This week, we’d like to help some homeless children in Newham, London.
Last week, I volunteered at The Magpie Project – a charity that helps homeless under 5’s in Newham. It’s hard to believe that homeless children exist in the UK – but there are 2000 homeless children aged under 5 in Newham alone (that’s not a typo – 2000!)
Some of the mums and children that come to this project are sleeping in hostels, some are given a tiny room in a house shared with 5 other families...and the less lucky ones are sleeping on the night bus or in a 24-hour McDonalds.
The Magpie Project is like a haven in this community...somewhere they can go to feel safe and supported, with no judgement or fear. They are given nappies, wipes, clothing, a hot lunch, as well as access to a range of children’s music and arts classes, and visits from specialists who work in child development, housing and immigration to give them the advice they need. Jane, who runs the project, said although they can’t fix the lack of accommodation, they can do their best to ensure that the children’s long-term well-being is not affected by this period of homelessness.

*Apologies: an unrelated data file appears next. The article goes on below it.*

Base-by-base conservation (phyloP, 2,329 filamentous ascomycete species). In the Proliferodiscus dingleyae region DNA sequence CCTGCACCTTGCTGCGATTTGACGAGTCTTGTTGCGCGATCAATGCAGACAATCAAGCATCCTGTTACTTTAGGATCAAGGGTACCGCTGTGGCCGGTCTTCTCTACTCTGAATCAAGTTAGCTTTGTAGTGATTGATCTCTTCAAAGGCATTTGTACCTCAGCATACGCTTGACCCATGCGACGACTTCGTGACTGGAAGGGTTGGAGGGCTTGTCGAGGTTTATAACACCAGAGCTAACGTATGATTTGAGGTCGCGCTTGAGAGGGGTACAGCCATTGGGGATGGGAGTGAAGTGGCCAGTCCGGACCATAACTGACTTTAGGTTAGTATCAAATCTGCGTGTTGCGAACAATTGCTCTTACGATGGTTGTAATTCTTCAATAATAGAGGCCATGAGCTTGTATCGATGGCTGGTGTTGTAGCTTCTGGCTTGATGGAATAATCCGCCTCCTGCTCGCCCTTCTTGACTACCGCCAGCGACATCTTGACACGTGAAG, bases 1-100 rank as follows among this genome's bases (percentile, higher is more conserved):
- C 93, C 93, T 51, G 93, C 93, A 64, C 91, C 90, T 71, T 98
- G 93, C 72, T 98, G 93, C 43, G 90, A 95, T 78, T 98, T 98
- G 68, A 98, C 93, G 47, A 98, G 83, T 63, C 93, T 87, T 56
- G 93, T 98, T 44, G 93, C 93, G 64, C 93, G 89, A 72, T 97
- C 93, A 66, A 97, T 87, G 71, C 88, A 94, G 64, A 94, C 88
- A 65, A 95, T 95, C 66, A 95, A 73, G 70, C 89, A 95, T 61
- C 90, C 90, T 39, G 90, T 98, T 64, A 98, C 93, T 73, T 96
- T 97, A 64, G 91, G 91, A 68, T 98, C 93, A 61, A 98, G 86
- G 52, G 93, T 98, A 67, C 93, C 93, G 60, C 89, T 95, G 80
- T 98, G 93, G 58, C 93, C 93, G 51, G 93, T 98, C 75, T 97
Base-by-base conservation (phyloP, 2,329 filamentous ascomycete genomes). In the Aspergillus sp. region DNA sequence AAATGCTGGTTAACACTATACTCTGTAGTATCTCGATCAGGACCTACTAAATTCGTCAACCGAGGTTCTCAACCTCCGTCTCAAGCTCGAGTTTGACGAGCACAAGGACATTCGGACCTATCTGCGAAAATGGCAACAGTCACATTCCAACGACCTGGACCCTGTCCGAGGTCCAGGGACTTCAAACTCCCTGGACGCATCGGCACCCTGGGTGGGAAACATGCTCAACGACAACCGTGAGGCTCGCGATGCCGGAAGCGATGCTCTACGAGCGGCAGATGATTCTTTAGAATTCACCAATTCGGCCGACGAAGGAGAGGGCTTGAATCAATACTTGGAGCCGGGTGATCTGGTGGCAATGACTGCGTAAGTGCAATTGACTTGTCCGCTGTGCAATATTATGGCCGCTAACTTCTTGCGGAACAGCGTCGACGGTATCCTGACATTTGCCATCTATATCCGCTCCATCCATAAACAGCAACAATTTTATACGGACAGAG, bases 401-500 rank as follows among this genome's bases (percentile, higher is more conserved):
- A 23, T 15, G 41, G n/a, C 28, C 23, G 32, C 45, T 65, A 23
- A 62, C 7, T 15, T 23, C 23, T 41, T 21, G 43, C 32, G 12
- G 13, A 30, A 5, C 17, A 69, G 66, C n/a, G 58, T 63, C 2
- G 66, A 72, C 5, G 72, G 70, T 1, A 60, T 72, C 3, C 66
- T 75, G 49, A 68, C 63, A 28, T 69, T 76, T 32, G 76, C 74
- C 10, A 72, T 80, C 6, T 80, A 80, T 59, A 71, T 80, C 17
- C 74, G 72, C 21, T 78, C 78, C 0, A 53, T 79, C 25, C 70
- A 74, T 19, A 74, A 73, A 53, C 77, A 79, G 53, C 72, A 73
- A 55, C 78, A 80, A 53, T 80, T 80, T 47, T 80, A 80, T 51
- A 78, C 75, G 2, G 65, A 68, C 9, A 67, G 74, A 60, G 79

I volunteered alongside a team from Black Swan Financial Planning and one of the local mums. We sorted out dozens of bags of donated clothes and toys. They are given a lot of baby clothes, so what they desperately need is some warm, waterproof clothes for toddlers. One of the things The Magpie Project would love to do is take the children out in nature a bit more, but the mums are often quite reluctant for their kids to get messy as they have so few clothes.
With your help, we’d like to provide waterproofs and wellies, and some warm clothes for the winter. These children always have second hand clothes that are very well worn, a bit big, a bit small or just not quite right. So we’re ideally looking to give them new thing this week.
Something Jane said to me while I was there really summed up what 52 Lives is all about. She said: "These women are doubly poor - they are poor financially but they are also poor in social connections. They don't have the family and friends to give them a pram or a cot when they have a baby...or someone they can turn to help care for their children. Those social connections are actually worth thousands of pounds. And that is where the 52 Lives community comes in."